Does President Donald Trump know monetary policy better than anyone? Better even than the Federal Reserve?

Trump drew ample criticism last year -- even from his own former top economic advisor -- when he repeatedly ranted on Twitter and in interviews and impromptu press briefings that the Fed was raising benchmark U.S. interest rates too quickly, sapping the economy's strength. Central bank officials led by Chair Jerome Powell shrugged off the remarks and kept pushing up the borrowing costs through December, that is, until they suddenly reversed themselves and signaled they would pause the rate-hiking cycle following a late-year stock market selloff. Bank of America economists called it a "90-degree turn."

Now, a new report from the French bank Natixis shows that the Fed's recent efforts may represent one of the toughest episodes of monetary-policy tightening in recent history.

Joe Lavorgna, chief Americas economist at Paris-based Natixis, has examined a "shadow" Fed funds rate representing an estimate of effective short-term borrowing costs over time, including during the years after the 2008 financial crisis, when official borrowing costs were cut to near-zero.

That measure, known as the "Wu-Xia Shadow Rate" and published on the website of the Fed's Atlanta branch, bottomed out at around negative3% in 2014, and the Fed's borrowing-cost increases since 2015 have now pushed the official rate up to 2.4%.

That 5.4-percentage-point increase ranks the recent monetary-tightening cycle well ahead of the 4-percentage-point boost that took place from 1986-1989 and the 3-percentage-point hike of 1994-1995. It also exceeds the jump of 4.25 percentage points from 2004 to 2006, which helped to trigger the 2008 financial crisis.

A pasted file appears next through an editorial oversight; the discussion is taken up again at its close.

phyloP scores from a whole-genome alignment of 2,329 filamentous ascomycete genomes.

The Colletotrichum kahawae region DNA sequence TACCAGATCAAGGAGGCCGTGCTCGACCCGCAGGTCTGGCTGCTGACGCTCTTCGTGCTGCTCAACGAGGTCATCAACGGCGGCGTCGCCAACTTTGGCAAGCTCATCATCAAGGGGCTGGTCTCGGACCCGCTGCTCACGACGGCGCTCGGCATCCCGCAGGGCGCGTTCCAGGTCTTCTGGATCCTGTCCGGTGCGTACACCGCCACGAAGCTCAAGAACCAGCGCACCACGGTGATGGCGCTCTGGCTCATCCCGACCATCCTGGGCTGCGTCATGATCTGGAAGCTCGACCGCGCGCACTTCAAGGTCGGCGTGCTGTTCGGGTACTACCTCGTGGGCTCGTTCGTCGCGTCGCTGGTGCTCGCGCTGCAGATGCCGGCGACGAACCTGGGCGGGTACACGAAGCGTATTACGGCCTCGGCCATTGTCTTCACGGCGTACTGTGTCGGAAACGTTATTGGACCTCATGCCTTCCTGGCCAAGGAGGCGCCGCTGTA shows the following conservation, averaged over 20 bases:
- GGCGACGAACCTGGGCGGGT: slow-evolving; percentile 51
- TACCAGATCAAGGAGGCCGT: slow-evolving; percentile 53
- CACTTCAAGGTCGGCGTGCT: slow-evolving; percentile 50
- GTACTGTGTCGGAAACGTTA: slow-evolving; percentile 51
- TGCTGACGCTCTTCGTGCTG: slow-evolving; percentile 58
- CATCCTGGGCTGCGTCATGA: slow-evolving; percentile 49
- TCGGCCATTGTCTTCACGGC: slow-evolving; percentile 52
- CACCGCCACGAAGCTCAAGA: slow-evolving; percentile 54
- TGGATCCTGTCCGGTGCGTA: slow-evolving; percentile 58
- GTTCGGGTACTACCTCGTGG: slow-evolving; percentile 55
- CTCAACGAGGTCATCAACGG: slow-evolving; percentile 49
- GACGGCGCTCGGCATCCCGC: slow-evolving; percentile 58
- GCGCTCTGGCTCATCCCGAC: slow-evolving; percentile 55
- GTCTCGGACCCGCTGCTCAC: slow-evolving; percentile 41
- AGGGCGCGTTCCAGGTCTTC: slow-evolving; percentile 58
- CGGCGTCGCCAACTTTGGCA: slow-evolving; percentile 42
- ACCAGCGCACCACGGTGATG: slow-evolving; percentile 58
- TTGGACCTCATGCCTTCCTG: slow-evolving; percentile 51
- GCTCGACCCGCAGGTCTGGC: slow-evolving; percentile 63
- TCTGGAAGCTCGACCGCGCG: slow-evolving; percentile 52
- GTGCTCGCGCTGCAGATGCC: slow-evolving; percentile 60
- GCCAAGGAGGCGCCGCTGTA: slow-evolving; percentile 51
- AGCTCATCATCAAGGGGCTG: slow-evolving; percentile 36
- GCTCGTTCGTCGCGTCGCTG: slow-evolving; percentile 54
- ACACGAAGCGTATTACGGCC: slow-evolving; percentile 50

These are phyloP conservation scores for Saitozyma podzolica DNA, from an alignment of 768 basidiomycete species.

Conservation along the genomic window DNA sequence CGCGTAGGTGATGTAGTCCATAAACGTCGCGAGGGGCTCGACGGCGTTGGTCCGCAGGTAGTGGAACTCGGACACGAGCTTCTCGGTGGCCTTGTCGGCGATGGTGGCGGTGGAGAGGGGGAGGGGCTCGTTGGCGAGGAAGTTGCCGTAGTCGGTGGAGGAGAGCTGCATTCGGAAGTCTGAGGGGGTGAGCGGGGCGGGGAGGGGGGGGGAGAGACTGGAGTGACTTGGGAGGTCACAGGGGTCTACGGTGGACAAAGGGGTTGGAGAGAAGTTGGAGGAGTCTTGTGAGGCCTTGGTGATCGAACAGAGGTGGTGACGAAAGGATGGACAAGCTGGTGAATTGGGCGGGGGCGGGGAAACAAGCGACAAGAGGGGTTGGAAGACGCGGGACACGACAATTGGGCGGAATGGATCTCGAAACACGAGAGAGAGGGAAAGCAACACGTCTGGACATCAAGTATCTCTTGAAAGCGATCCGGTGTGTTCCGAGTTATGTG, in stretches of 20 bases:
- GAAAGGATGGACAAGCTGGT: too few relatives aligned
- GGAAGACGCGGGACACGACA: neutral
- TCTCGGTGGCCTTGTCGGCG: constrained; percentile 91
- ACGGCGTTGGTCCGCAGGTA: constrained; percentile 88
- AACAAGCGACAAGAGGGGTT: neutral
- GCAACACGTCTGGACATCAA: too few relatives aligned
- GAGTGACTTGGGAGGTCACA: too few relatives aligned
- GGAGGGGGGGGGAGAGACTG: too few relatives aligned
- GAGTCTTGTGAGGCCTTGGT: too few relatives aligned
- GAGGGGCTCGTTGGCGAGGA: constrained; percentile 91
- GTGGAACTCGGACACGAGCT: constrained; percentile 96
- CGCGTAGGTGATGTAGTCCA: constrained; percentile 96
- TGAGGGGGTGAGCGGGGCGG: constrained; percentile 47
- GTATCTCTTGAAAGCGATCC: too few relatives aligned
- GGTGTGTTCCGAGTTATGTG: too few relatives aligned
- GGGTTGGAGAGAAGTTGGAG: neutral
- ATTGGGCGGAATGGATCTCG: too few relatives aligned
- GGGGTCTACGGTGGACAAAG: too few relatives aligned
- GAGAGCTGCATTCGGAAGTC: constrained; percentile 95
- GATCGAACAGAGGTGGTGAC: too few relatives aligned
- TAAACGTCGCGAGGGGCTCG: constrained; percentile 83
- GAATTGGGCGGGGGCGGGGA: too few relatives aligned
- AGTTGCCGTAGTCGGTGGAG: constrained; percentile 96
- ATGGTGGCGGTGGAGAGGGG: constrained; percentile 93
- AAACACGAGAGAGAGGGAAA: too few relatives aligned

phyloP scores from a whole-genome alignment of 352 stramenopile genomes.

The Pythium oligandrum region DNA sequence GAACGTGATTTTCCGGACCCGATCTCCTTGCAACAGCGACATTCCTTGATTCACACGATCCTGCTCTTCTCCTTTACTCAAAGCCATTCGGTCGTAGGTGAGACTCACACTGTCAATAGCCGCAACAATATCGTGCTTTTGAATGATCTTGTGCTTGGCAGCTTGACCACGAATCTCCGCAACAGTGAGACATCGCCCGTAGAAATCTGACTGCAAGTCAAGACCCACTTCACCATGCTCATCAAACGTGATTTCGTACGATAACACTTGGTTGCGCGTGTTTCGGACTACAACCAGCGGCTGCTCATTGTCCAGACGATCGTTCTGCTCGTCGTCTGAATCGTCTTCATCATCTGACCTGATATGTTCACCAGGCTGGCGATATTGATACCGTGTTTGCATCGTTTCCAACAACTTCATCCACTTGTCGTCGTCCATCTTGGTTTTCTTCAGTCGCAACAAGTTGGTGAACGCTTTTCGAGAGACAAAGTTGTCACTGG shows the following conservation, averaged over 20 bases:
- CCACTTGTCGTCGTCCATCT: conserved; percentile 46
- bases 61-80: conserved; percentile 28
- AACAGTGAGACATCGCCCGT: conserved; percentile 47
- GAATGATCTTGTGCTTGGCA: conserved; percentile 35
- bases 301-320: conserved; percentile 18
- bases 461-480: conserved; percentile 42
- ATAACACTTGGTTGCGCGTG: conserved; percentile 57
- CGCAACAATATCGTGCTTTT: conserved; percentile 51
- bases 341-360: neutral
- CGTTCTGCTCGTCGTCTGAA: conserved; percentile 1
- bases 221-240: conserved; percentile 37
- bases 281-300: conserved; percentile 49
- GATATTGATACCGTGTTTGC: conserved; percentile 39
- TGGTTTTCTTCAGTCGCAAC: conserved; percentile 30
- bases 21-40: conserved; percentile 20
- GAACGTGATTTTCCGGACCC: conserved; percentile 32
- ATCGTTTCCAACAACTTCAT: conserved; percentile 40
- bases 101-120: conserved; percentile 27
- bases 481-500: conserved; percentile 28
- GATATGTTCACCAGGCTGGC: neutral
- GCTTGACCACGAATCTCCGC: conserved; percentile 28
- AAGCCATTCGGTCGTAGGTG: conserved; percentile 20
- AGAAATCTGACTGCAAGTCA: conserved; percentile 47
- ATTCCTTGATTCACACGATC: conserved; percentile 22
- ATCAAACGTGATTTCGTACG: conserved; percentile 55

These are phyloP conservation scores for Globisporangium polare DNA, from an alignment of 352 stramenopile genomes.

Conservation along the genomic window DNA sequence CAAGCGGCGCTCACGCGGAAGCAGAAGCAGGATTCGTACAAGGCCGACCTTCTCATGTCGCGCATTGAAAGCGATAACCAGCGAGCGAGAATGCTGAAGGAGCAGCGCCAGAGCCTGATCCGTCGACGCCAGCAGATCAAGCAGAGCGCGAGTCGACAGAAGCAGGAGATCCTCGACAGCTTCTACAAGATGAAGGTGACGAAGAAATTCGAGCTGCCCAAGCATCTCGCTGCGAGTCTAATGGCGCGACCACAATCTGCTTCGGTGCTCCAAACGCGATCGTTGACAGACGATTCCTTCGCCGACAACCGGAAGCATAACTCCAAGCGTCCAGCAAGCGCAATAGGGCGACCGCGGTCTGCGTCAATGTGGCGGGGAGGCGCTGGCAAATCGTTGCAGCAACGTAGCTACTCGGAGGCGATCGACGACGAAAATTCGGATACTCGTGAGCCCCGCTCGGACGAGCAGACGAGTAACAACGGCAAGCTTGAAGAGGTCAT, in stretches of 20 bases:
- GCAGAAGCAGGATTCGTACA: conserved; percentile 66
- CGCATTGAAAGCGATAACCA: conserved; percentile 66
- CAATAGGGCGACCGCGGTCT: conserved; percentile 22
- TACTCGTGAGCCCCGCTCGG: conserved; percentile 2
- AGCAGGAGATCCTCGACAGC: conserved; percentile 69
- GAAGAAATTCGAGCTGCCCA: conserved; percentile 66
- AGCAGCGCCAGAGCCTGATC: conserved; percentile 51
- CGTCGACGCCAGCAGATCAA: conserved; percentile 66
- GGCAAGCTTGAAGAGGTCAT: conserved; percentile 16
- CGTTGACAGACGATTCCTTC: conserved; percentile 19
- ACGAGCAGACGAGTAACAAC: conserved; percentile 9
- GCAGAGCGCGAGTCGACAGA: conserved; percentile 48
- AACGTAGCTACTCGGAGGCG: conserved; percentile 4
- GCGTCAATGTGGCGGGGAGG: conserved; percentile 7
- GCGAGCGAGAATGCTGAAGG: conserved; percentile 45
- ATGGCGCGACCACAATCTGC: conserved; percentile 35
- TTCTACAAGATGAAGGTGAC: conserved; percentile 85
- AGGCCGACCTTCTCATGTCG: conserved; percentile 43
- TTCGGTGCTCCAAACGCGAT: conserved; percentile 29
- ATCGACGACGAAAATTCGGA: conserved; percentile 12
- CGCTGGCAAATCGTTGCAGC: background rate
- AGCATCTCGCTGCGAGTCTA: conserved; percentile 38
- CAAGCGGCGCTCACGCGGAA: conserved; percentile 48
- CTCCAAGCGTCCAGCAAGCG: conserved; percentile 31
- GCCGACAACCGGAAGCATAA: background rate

The Fed's effort in recent years to shrink its massive bond holdings -- roughly $400 billion of securities have run off -- effectively has raised rates by another 0.5 percentage point, for a total of nearly six percentage points over the latest hiking cycle, Lavorgna estimated.

Using these alternative measures, the central bank has not tightened monetary policy this much since the double-digit-inflation era of the early 1980s, Lavorgna wrote in a report this week. And if signs emerge that businesses and households are having a hard time shouldering the higher borrowing costs, then the central bank may need to cut rates -- more like a 180-degree turn.

"The amount of policy tightening is unprecedented," Lavorgna wrote. "The Fed may need to begin reversing some of its previous rate hike actions."  

As a former real-estate investor whose businesses have declared several bankruptcies, Trump knows the pain of high interest rates.

And of course, it's well-understood that Federal Reserve rate increases typically act as a brake on economic growth -- a metric on which Trump knows his presidency is being judged, especially after his $1.5 trillion of tax cuts in late 2017 have helped to balloon the national debt past $22 trillion.

But when Trump said last October that the Fed was being "ridiculous," maybe it wasn't so laughable after all.   

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